• Hang to drip dry

Like red wine stains, avoid using bar or powdered soap to avoid setting the stain.

08 of 10


To get rid of ink stains, soak a clean, white washcloth in rubbing alcohol and dab it lightly on the stained area of fabric, blotting repeatedly. When the stain has lifted, mix a small amount of mild liquid laundry detergent with a bit of water and dab it on the spot. Rinse with cool water, and launder the jeans as usual.

Or, try wetting a clean sponge or washcloth with milk and use this to gently wipe the ink-stained denim. Repeat until the stain lifts, then toss the jeans in the wash.

09 of 10

Nail Polish

nail polish liquid on pink background


Certain nail polishes are impossible to remove, but with luck, this method may be effective in removing some nail enamels from cotton-denim fabric, if you can act quickly.

For fresh stains:

  • Turn your jeans inside out and place a thick layer of cotton towels between the jeans and your work surface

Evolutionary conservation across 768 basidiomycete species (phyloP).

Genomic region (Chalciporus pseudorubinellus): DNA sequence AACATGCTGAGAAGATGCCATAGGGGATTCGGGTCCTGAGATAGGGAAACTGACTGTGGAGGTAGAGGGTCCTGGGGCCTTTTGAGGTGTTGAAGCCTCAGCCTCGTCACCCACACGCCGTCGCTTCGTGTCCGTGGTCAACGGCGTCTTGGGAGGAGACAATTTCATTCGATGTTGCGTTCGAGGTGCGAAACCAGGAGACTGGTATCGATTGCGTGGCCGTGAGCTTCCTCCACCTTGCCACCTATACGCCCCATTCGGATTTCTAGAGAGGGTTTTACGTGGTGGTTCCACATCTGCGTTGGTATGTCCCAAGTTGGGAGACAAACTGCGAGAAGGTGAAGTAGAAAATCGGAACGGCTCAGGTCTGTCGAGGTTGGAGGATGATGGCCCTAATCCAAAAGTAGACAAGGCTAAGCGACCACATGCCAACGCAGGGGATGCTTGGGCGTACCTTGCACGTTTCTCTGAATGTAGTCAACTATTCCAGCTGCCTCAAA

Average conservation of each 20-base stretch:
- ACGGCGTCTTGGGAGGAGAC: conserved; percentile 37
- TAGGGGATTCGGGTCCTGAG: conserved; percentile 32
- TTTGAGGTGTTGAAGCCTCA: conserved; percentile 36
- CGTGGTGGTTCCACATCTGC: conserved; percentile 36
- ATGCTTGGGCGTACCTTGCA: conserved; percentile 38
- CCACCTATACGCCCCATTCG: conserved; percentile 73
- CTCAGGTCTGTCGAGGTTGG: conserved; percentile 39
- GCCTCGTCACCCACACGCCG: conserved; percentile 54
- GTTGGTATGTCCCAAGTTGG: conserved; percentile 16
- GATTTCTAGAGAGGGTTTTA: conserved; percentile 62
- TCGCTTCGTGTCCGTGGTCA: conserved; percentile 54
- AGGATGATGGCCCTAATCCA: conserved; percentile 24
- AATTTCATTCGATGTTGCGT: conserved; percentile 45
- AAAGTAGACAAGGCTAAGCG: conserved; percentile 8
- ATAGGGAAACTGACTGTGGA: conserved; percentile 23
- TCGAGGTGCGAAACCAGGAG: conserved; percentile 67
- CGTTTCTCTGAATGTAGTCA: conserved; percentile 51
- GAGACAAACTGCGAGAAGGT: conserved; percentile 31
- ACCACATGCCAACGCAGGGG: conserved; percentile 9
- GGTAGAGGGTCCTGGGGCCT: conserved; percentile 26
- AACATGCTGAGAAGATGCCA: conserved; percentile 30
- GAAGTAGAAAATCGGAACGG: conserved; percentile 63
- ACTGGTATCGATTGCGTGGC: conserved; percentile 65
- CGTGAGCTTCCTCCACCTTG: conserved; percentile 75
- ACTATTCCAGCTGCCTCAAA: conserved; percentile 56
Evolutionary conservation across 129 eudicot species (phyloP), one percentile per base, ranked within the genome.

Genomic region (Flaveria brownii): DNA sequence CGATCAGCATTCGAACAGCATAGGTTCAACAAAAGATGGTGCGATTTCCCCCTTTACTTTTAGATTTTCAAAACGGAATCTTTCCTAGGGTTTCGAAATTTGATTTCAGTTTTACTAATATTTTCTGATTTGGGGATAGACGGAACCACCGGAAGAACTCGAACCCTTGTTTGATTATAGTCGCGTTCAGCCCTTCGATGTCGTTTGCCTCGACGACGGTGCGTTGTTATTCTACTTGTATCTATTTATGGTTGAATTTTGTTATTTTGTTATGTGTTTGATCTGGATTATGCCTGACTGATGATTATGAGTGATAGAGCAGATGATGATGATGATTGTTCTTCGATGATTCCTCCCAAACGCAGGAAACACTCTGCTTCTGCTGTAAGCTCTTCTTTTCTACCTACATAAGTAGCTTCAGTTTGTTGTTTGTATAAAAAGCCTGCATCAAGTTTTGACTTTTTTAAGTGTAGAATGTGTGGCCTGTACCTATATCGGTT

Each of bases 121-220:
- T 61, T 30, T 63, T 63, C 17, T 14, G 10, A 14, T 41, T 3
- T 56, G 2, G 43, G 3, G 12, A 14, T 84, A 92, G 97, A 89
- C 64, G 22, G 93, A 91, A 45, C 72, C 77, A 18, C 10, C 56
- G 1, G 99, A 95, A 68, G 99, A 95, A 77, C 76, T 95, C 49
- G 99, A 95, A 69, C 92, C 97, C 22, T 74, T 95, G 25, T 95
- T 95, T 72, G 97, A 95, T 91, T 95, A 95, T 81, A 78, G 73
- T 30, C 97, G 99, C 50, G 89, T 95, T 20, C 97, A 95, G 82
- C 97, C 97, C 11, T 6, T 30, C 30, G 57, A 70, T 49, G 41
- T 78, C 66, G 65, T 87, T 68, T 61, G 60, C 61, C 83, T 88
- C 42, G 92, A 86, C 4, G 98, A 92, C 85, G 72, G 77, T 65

• Use a cotton ball soaked in nail polish remover to saturate the back of the stain
  • Replace paper towels as needed when they become stained with the polish lifting from the denim
  • Repeat until (hopefully) the stain disappears
  • Rinse the area well with cold water and launder as usual
10 of 10


Nothing wrecks a new pair of denim more than grease from your favorite French fry joint. Not to worry, the fix is actually quite simple. The key is to treat the stain before it has a chance to set into the fabric.

For fresh stains:

  • Throw some baking soda onto it and use a toothbrush to scrub the denim—you'll notice that the spot will begin to fade
  • If the stain is being stubborn, put dish detergent onto it, scrub it in with a toothbrush, let it sit for 10 minutes
  • Wash on a normal cycle